Early Surge in Severe Flu Cases Swamps California's ERs

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We may sound like a broken record when it comes to flu season, but, the number and severity of the tragic stories emerging about the flu this season are a reason for concern. 

The infection seems especially bad in California where 27 people younger than 65 have died from flu since October (seven of them were in the week before Christmas). At this time last year, that number was three.

The difference between last year and this year can also be seen in the graph below, where the number of positive flu tests in California is currently much higher than at this same time last year. 

Emergency rooms are overcrowded, mostly due to flu patients, as reported by the LA Times. At the UCLA Medical Center, they are seeing more than 200 patients a day which has not happened since the Northridge earthquake (in 1994.) In some areas, the ambulances cannot keep up with the calls. And, when the ambulances do reach the hospital, some ER's are too full to take in new patients, making the ambulances wait with the patient - tying up the ambulance so that they cannot respond to the next emergency that comes along.

And, it's not just California. The Center for Disease Control (CDC) reports that, in just the last week, the number of jurisdictions experiencing high activity went from 21 states to 26 states and New York City and the number of states reporting widespread activity went from 36 to 46. Influenza-like illness (ILI) went from 4.9% to 5.8%. ‎Numbers always lag by a few weeks, but, as of mid-December, at least 106 people had died from the infectious disease.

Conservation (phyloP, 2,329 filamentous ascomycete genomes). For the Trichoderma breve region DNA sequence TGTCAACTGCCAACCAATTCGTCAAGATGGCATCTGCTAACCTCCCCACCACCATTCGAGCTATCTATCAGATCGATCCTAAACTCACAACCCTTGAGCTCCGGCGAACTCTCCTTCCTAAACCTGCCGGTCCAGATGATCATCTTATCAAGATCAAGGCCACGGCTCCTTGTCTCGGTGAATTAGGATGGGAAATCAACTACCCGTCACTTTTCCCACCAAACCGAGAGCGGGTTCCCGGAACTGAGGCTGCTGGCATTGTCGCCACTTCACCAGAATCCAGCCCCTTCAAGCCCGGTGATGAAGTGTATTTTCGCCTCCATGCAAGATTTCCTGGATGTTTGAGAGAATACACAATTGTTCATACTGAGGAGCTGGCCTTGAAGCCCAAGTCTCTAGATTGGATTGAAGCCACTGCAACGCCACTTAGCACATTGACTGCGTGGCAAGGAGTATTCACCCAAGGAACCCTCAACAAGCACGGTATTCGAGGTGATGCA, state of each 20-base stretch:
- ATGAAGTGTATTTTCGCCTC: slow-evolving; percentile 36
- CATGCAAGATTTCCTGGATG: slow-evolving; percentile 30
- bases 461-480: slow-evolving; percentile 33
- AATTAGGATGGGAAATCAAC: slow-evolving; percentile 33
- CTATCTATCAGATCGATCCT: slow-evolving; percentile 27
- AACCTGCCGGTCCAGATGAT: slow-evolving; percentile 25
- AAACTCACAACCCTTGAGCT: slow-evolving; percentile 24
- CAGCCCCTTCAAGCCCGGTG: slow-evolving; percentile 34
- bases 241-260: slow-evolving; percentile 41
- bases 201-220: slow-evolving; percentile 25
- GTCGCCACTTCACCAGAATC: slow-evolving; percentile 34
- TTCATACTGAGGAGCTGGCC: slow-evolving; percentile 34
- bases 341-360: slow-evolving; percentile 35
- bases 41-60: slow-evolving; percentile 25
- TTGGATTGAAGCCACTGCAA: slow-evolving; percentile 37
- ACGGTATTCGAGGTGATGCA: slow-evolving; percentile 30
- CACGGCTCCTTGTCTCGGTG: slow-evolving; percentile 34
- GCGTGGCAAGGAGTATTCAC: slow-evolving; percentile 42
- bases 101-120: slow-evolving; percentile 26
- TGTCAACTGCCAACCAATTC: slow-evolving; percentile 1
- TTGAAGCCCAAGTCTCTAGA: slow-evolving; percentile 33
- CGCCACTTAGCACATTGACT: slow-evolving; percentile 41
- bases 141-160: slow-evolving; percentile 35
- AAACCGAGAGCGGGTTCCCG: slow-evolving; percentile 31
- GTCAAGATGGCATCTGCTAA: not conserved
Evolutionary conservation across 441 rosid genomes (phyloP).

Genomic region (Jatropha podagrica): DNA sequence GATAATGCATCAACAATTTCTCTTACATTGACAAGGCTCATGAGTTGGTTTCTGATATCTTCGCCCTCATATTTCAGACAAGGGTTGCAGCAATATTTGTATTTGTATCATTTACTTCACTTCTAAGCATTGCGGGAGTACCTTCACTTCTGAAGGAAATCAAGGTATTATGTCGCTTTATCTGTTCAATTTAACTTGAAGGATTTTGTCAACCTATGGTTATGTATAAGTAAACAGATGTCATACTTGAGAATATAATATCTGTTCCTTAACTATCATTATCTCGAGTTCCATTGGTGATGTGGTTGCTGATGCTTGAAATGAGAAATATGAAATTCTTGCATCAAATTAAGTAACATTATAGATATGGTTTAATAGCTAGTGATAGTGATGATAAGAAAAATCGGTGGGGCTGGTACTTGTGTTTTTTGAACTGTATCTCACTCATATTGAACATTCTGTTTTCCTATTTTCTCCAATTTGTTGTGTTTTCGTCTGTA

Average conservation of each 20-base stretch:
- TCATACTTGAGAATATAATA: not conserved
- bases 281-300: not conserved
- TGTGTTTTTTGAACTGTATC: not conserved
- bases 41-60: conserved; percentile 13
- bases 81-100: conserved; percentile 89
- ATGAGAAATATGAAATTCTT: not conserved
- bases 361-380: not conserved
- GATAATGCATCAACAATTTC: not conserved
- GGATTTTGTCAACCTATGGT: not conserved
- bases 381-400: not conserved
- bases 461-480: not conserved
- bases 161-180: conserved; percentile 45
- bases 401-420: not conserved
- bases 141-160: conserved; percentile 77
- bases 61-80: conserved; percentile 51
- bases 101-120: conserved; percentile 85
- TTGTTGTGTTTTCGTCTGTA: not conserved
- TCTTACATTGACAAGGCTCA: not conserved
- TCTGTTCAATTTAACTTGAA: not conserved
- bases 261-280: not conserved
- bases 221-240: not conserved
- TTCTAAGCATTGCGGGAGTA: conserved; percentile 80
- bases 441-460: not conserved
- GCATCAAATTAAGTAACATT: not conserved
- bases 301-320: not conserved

These numbers are not too different from those seen during the peak of the most severe season in recent years (2014-2015).

So, what can you do? Well, the first thing to do, if you haven't already, is to get the flu vaccine and encourage others to do it, too. Why not? It will most likely cost you zero dollars. (If it costs anything, it will be about $20.) And, it's easy. I walked into a pharmacy and walked out about 10 minutes later, vaccinated. It may spare you a nasty week in bed, or worse, a trip to the hospital. More importantly, it may prevent spreading the flu to someone who won't recover from it, like a baby or older person. If you need further convincing, please read some of the accounts of the 13 children who have already died. They are on social media and they are heart-wrenching. 

It's not too late, either. It takes about 2 weeks for your body to produce immunity, so, you'll have protection by the time the peak is expected to hit come February and March. 

Beyond that, there is not a whole lot that can be done. You can try to stay away from people who are sick. Once the flu strikes, if you catch it in the first 48 hours, Tamiflu may help lessen the symptoms, but it's pretty unlikely. Please read more on Tamiflu from my colleague, Dr. Josh Bloom. Even if you want Tamiflu, you may not be able to find it. Pharmacies have exhausted their supplies.

So, forgive us if we sound like a broken record. But, this flu season is bad and we are in the business of trying to communicate the latest concerns in science and medicine. And, right now, the growing concern over flu is one of the biggest stories out there. Let's hope that it doesn't get any bigger.